The low-fat milk is accepted dogmatically in the article as being absolutely healthful without question. Isn't that odd when the low-fat milk has the least amount of omega 3 fatty-acids and naturally occurring Vitamin A. All low-fat milk has to be fortified with man-made Vitamin A. The milk is also homogenized, which means the government and the dairy industry, in a mutual partnership of thievery, establish an acceptable quality for dairy milk. They then proceed to mix quality milk with lower quality milk to produce one uniform, lower quality product. The process also guarantees that a milk's fat content won't naturally separate while on shelves -- a meaningless, aesthetic goal.

The milk goes on to be pasteurized or ultra-pasteurized which cooks the milk for a time at high heat to guarantee no dangerous micro-organisms are alive in it; this process also destroys many of the milk's naturally occurring enzymes that assist the body in the digestion of the milk and the absorption of the nutrients. It also destroys and degrades many of the nutrients themselves.

I don't even have time or space to go into the reality of what the cows are being fed because of farming industries, primarily corn, creating sick and diseased animals that produce sick and diseased milk with inferior nutrient profiles.

Yeah, let's complain about the sugar content of the milk, ignoring that the milk we are feeding children is nutritionally approaching nothing. I'm sure nutrients are not essential to the functioning of organs, especially the functioning of the human metabolism. Surely nutrient-devoid milk has nothing to do with obesity, just measly sugar is the culprit. Also no milk fat means no omega 3s, which means an imbalance of Omega 3 to Omega 6 fatty acids in the diet, and at no point in human dietary history, has protein ever been consumed without a significant portion of fat. We are designed to eat protein and fat in unison, (think fish and meat) the fat is essential for the absorption of nutrients and also will deter an over consumption of protein which has all of its own ailments. If you remove the fat from milk, kids will consume excessive amount of protein through milk, already a huge dietary issue in America, and they, as the human body craves fat, will replace the missing fat with most likely an inferior omega-6-rich trans-fat vegetable oil in the form of processed food. Enjoy the inflammation, kids.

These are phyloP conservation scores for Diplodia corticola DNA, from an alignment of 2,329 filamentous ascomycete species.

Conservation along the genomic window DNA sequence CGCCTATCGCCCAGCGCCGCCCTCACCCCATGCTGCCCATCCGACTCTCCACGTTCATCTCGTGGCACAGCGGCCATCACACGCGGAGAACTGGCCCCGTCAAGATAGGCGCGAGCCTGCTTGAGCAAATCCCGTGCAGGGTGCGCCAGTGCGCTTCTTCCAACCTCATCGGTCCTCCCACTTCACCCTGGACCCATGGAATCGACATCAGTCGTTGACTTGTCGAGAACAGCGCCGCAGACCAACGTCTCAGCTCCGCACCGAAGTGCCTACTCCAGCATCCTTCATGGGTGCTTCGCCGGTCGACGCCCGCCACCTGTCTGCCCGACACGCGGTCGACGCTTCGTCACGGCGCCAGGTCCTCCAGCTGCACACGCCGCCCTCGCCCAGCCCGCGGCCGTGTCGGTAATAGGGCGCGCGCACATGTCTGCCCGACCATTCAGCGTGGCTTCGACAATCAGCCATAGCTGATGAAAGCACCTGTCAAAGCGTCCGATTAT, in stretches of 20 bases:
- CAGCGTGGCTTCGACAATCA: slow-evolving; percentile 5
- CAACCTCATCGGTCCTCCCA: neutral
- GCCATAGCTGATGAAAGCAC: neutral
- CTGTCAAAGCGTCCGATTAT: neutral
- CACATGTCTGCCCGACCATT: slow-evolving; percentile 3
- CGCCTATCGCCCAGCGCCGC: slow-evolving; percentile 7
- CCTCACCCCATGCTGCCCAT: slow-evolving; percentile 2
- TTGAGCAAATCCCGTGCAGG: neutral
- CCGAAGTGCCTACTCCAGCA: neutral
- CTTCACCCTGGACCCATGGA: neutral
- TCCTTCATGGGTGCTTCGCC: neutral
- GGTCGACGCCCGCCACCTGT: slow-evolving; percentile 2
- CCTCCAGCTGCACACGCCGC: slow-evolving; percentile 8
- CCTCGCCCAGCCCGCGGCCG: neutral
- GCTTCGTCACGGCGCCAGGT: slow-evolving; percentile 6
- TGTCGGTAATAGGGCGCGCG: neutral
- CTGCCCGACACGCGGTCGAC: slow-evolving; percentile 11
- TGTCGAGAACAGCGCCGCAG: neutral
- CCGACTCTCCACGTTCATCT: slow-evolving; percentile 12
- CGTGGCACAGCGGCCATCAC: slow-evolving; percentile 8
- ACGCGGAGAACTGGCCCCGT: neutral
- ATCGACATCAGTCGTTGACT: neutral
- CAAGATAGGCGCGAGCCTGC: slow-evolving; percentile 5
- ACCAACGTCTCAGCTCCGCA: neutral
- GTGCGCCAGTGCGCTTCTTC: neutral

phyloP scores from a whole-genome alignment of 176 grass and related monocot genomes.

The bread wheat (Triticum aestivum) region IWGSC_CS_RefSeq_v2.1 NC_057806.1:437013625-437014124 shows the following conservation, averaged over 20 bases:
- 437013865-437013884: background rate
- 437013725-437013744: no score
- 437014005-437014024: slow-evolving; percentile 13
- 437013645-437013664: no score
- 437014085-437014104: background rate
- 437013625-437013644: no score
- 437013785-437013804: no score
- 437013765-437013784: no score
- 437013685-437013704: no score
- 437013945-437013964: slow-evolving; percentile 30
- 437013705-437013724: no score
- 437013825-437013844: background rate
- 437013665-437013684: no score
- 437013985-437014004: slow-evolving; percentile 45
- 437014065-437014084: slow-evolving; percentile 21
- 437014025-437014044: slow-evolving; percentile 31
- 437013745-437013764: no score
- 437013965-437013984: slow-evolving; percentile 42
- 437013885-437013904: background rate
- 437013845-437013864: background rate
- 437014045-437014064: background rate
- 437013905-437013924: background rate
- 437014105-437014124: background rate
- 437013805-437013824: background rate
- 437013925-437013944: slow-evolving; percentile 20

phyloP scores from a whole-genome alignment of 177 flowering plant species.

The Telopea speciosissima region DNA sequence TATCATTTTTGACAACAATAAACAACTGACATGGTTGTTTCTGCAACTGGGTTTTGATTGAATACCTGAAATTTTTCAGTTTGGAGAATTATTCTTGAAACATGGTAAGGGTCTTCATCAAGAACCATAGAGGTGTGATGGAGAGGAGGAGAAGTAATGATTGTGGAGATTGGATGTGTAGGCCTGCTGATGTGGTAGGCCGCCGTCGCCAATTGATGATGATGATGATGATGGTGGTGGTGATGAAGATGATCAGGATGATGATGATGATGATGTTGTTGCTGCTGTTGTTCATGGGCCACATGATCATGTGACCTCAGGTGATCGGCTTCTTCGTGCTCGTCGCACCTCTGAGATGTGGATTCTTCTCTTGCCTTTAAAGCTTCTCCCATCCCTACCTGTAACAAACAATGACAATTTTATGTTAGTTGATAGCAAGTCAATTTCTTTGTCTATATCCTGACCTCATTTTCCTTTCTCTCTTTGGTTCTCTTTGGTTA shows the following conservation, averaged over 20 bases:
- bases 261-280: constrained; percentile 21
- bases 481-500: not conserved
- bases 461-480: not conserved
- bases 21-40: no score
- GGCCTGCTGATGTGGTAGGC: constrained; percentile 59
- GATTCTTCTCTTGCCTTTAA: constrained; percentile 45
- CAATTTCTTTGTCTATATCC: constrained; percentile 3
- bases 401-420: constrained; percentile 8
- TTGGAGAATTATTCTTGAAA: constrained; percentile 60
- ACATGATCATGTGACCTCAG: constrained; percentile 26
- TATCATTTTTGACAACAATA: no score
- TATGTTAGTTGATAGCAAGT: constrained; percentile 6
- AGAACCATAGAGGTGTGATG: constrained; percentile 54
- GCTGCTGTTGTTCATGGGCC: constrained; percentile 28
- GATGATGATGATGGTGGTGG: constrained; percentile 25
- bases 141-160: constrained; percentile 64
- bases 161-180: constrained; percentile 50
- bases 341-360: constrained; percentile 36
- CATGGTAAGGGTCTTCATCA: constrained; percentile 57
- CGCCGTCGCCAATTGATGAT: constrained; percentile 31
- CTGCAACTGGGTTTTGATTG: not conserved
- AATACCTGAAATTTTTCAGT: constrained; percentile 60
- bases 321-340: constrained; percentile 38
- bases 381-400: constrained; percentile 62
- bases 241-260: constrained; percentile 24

So the wrong-headed notion of obesity and food politics keep chugging along thanks to the New York Times. And I'll leave you with this thought: at one point kids only drank whole milk, as there was no other option. They even drank chocolate milk from whole milk -- the juice of Satan himself. Somehow they were not obese. Could it be that low-fat milk is not a solution to the obesity epidemic, but rather, a main culprit in the expanding waistlines of America? The consumption of animal fat in the past 50 years has actually significantly dropped because Americans avoid whole milk, cream and butter, but at the same time, obesity, diabetes and heart disease have risen at alarming rates because calorie consumption has increased dramatically. So keep sucking down your skim milk and eating your canola oil by recommendation of the Mayo Clinic and FDA and continue to wonder why everybody is getting so damn fat.

Get your etiology straight.